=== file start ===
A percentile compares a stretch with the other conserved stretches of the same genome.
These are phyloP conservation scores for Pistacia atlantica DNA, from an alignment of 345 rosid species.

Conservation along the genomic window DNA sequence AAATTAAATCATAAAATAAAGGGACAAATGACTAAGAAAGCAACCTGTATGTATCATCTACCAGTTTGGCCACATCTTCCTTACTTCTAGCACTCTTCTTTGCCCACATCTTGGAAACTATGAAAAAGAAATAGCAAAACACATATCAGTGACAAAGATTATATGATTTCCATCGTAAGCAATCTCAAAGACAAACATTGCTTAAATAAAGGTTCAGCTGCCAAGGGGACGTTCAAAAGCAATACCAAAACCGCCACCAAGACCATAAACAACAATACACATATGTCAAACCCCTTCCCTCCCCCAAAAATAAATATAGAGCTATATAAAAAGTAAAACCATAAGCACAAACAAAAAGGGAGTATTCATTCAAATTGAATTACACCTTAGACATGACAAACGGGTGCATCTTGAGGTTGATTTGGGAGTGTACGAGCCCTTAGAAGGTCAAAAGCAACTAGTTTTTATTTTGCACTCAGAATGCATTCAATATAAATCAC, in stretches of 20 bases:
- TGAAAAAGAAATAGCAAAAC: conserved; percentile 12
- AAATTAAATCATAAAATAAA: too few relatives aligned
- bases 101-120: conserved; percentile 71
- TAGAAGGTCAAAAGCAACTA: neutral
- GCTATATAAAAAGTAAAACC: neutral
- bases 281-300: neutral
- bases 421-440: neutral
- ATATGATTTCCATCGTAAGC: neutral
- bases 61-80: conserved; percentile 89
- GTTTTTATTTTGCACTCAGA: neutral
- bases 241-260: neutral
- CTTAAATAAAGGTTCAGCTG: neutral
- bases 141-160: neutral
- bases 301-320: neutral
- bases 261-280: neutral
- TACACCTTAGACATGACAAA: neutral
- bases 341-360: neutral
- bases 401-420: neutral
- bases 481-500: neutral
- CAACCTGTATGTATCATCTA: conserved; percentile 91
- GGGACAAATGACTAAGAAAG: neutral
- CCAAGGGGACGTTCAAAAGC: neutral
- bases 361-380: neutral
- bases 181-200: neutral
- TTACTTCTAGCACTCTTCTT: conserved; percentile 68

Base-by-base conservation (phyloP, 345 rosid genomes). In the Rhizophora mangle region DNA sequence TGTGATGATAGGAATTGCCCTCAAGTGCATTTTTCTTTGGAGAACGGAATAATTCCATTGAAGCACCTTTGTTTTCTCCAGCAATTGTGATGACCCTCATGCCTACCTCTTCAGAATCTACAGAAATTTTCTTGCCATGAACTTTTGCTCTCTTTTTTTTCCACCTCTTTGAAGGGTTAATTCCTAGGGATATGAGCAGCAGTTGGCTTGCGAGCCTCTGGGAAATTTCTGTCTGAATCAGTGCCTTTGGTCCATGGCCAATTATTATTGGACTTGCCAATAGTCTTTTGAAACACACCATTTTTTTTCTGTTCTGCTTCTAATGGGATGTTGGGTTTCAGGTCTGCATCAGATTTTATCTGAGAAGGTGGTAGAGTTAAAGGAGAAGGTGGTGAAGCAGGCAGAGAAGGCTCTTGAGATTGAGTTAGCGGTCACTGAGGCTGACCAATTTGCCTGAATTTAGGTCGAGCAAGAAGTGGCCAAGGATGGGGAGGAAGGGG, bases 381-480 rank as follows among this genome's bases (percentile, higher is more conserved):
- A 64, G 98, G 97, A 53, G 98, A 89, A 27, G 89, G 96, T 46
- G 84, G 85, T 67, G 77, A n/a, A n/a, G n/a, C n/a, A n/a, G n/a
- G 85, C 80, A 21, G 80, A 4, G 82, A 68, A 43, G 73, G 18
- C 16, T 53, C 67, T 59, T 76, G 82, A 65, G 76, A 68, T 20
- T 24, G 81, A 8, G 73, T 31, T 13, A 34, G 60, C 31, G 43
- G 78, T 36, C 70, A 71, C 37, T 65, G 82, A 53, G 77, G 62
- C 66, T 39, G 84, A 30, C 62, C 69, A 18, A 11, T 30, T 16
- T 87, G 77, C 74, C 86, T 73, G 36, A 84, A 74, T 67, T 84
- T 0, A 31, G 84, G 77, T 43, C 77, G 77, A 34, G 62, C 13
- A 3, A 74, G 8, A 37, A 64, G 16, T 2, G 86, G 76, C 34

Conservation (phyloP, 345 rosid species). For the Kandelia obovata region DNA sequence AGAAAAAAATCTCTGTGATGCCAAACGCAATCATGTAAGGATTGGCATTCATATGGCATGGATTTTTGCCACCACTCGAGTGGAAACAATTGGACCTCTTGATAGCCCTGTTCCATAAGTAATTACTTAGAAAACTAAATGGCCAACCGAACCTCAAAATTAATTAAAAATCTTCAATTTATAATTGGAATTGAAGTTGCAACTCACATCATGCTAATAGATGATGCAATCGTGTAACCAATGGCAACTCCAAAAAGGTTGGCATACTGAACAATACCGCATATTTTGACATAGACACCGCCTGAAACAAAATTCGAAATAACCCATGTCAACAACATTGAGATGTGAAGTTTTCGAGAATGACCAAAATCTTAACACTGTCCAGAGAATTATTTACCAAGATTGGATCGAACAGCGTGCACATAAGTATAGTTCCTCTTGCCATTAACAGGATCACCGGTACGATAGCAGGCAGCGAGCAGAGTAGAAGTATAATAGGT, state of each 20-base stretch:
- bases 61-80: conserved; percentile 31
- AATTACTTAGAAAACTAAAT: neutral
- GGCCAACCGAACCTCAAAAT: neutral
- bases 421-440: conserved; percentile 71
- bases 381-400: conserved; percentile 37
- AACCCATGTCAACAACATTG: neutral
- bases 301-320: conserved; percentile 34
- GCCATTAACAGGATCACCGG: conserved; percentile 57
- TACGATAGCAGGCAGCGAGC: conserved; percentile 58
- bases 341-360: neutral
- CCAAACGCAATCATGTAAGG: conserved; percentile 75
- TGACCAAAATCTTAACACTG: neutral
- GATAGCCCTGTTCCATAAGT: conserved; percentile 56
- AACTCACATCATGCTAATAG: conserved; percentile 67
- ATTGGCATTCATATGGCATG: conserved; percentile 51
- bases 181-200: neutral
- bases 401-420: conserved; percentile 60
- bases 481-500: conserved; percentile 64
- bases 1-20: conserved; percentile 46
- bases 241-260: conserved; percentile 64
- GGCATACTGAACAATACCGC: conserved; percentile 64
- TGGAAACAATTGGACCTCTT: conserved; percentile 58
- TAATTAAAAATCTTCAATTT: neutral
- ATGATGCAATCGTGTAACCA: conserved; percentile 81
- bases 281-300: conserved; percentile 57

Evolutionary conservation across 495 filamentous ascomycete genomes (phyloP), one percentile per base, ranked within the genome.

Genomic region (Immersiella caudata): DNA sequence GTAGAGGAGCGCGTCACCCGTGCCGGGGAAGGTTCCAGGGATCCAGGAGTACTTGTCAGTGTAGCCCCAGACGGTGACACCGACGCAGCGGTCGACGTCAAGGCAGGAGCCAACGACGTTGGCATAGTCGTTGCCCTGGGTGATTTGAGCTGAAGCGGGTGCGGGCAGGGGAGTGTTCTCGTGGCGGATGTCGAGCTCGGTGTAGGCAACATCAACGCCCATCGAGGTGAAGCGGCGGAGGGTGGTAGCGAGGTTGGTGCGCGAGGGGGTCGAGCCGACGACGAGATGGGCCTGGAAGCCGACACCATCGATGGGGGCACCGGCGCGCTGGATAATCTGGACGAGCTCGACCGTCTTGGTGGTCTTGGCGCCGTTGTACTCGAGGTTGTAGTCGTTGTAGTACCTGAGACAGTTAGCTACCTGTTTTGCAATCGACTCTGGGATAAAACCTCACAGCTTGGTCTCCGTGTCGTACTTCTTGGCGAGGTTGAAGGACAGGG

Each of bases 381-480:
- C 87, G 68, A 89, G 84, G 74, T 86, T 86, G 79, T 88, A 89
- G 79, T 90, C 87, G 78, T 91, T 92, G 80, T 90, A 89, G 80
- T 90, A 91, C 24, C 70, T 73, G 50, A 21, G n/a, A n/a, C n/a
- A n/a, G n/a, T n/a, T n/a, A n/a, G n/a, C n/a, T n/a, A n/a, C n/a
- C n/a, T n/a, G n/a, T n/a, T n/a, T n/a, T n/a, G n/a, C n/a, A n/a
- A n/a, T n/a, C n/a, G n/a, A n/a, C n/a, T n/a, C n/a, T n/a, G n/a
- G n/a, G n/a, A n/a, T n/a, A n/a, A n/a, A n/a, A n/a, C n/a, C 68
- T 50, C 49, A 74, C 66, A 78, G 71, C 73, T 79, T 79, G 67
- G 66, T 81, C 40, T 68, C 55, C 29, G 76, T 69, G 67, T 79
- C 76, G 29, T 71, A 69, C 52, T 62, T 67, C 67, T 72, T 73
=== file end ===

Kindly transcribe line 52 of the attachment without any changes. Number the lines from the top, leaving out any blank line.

- TGACCAAAATCTTAACACTG: neutral